The Year Of Living Chaotically
Julie arrived in Puerto Rico with a newly minted diploma that conferred upon her the degree of Doctor of Philosophy and all the honors, rights, and privileges pertaining thereto; a University of Puerto Rico first semester schedule of classes she was to teach; her luggage; and just enough cash to rent a hotel room for the night – if a hotel room in Puerto Rico didn’t cost much more than the Milwaukee Holiday Inn where she had stayed the previous year while attending a presentation on Dramaturgy In Victorian England.
Although Philip had disappeared, along with the money from their joint account and their car they had agreed to sell to a neighbor, Julie realized, somewhat gratefully, that she had little choice other than following the plan to move to Puerto Rico. The teaching position was her only immediately available source of income, the airline tickets were already purchased, and the house in which they had been living had been sold. In any case, she had no idea where Philip might be. He had left only a note indicating that she had pushed him to desperate albeit ambiguous measures and instructing her “not to worry about [him].”
So, after a lifetime spent in small towns in Texas and the Midwest, Julie was, alone, starting a new chapter of her life in Puerto Rico. One should keep in mind that at this time, cultural sensitivity meant little more than abstaining from the use of derogatory ethnic nicknames. Julie’s orientation to her new environment consisted of a form letter from the University explaining administrative policies (e.g., salary payment, health insurance, and sick days) and a brochure from a local tourist office welcoming her to “Sunny Puerto Rico.” The brochure had the advantage of being printed in English.
Her job description, as contracted, emphasized that hers was a position teaching English Literature to students already fluent in and comfortable with the English language and made much of the stipulation that those enrolling in the classes she would teach would be required to comprehend English written and spoken at the collegiate level. On the first day of classes, Julie asked each student to explain what he or she hoped to accomplish by taking the course. The most sophisticated response she received that day was, “To speak better the Engling.” She spent that night alternating between crying and revising her curriculum.
Sans spouse and low on funds, Julie searched for and found a roommate who was also a faculty member. Maria, were she not a massive corporal entity, could easily have been a character in a Hunter S. Thompson story. She was a academic star with a recently granted doctorate from Yale. Having already authored a dozen scholarly articles in respected journals, she also had an advance from a major publisher for the novel she was writing. She was also loud, dedicated to the concept of sexual freedom in theory and practice, aggressively friendly except when she was intoxicated (during which time she was just aggressive), and intoxicated most of the time.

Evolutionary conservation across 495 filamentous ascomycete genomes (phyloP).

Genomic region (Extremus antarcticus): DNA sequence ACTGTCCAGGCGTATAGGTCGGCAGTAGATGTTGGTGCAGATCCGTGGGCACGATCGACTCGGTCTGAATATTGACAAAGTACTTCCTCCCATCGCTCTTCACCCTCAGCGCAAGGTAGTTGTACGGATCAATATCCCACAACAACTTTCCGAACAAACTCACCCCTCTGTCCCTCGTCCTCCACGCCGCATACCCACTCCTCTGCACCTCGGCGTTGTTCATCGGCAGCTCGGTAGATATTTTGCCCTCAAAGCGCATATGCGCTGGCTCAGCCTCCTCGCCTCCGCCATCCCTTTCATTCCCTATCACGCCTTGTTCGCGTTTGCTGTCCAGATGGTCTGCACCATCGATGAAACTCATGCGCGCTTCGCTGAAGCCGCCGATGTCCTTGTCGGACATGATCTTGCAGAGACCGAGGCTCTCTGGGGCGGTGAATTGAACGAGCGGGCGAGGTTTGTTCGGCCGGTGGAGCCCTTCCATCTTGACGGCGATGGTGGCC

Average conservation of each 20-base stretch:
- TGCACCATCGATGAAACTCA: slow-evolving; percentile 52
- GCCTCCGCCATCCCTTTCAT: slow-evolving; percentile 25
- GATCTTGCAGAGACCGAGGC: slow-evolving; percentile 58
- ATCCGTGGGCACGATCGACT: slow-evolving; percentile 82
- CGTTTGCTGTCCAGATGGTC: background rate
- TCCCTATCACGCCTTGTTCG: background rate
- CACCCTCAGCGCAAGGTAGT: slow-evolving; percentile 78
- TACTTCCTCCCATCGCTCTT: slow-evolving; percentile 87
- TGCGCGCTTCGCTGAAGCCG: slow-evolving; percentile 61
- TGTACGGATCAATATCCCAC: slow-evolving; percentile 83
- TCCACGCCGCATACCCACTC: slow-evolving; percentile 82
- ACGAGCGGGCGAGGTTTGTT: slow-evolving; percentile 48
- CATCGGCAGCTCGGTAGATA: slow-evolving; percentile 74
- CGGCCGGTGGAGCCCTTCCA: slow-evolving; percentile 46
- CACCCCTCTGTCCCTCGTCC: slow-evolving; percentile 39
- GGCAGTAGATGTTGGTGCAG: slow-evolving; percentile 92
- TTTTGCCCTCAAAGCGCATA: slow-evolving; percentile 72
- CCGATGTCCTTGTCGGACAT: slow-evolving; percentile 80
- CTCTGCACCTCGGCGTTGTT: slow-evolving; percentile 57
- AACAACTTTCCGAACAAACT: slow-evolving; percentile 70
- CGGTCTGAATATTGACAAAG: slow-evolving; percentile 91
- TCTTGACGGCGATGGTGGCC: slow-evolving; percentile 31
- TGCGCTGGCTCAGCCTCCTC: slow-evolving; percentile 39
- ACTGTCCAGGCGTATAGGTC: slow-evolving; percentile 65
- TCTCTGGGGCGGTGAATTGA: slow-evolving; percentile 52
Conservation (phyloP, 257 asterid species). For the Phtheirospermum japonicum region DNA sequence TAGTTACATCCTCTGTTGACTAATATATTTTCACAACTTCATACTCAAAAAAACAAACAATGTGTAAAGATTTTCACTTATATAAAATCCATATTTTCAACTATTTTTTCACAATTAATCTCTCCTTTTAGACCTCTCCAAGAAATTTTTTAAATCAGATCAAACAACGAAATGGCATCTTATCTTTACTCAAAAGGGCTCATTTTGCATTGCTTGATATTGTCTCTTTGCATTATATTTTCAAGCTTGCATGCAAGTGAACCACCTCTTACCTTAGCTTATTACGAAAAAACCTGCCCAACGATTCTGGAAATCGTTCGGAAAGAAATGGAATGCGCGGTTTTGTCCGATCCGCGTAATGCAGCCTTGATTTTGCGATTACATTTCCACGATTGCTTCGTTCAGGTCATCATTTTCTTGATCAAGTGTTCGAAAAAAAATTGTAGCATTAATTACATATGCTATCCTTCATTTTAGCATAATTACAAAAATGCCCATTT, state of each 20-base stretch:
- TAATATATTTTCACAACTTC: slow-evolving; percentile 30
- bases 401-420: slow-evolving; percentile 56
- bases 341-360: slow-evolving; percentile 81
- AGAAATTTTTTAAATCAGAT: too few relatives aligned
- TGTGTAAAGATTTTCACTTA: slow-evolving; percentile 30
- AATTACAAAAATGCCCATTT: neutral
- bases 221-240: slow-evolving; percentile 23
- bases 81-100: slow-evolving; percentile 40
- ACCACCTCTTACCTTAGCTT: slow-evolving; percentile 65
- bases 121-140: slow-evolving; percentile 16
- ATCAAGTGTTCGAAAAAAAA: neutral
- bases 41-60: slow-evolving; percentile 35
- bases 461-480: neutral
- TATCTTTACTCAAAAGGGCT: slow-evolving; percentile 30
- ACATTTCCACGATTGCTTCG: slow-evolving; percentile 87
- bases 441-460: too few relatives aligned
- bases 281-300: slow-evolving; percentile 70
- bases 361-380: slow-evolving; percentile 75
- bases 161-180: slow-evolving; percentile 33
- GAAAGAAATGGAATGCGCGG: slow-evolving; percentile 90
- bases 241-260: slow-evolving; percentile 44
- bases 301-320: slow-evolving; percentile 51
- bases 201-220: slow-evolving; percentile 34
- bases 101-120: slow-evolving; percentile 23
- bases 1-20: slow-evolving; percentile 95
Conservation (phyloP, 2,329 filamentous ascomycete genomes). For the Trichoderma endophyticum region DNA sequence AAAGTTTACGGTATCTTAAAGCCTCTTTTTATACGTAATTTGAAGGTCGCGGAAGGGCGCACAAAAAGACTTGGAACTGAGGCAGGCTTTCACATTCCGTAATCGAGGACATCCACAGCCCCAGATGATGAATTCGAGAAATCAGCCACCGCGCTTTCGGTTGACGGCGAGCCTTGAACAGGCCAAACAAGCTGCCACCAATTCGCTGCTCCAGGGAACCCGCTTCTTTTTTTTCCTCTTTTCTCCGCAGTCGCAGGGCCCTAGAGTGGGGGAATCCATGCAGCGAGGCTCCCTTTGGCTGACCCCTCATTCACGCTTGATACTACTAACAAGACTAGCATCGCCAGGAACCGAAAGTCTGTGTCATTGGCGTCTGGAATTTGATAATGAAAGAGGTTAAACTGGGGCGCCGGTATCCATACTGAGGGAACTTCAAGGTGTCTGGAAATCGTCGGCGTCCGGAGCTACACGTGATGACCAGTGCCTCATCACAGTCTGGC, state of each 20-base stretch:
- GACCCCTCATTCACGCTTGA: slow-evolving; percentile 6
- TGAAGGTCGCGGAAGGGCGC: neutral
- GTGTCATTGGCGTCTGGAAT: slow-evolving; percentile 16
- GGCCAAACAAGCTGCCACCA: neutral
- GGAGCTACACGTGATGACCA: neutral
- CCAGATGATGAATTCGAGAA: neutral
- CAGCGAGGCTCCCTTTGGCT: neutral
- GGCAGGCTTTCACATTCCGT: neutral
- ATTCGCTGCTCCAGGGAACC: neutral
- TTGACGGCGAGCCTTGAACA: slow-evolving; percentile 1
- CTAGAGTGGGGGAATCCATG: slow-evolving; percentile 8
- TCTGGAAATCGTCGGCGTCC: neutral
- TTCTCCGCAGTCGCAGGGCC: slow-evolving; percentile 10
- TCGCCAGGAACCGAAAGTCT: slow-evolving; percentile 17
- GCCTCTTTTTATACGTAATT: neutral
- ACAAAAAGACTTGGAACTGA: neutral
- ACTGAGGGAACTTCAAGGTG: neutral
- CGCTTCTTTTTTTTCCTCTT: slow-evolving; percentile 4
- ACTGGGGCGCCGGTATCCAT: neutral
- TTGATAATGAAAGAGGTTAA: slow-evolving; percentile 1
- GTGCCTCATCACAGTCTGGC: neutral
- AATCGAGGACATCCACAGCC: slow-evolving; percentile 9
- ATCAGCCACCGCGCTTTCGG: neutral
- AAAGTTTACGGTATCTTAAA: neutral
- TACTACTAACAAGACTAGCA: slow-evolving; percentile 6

As disruptive as Maria proved to be, she was only one more river flowing into the ocean of cultural changes that flooded Julie. Rather than operating under explicit and implicit restrictions that pervaded every aspect of her life growing up in the Bible Belt, Julie was adrift in a culture that viewed a given schedule or a specific deadline as one of many possibilities. Here, drivers obeyed or ignored the rules of the road whimsically, left their cars parked in the middle of traffic while they shopped, and honked their horns when they were happy, angry, sad, frustrated, or bored. Men and women in expensive European clothing stepped over impoverished counterparts camped on the sidewalk without breaking stride or the flow of their conversation. (Another teacher casually explained that without severe winter weather to eliminate the weak and infirm among the vagrants, their numbers were significantly higher than one would otherwise expect.) The Spanish Julie had learned in two semesters of college appeared to have little in common with the local argot, and ethnological differences were even more puzzling. It was only weeks into her classes that Julie understood that her students’ smiling faces and wrinkled noses meant they had no idea what she was saying. Her students’ interests seemed engaged with school matters only when they were protesting a failing grade given because they failed to turn in any work, take any tests, or attend any classes.
Through all this she was attempting to at least stay in touch with her daughter as well as locate Philip, from whom she would sporadically receive letters emblazoned with postmarks from a variety of towns.
For the first time in her life, Julie began to lose track of the time and date, misunderstand instructions, miss appointments, and call students by the wrong names. She also became increasingly pessimistic about teaching and developing friendships.
Julie held on to complete her teaching contract, turned down the renewal offer, and took the first flight back to the States with the self-avowed goal of putting her life back together.
Personally tracking down Philip, she had decided, was the first step toward accomplishing this task.
Julie Showalter was the fiercely intelligent, sexy, and loving woman with whom I had a outrageously wonderful marriage that ended with her death in late 1999 from cancer diagnosed the week of our wedding nearly 20 years earlier. She was also a brilliant scholar, the mother of our two sons, and a prize-winning author. Many posts on this blog are about her and still others consist of her writings. Julie’s Story is the account of our unlikely romance, Information can be found at Julie Showalter FAQ.
Note: Originally posted April 26, 2006 at 1HeckOfAGuy.com, a predecessor of AllanShowalter.com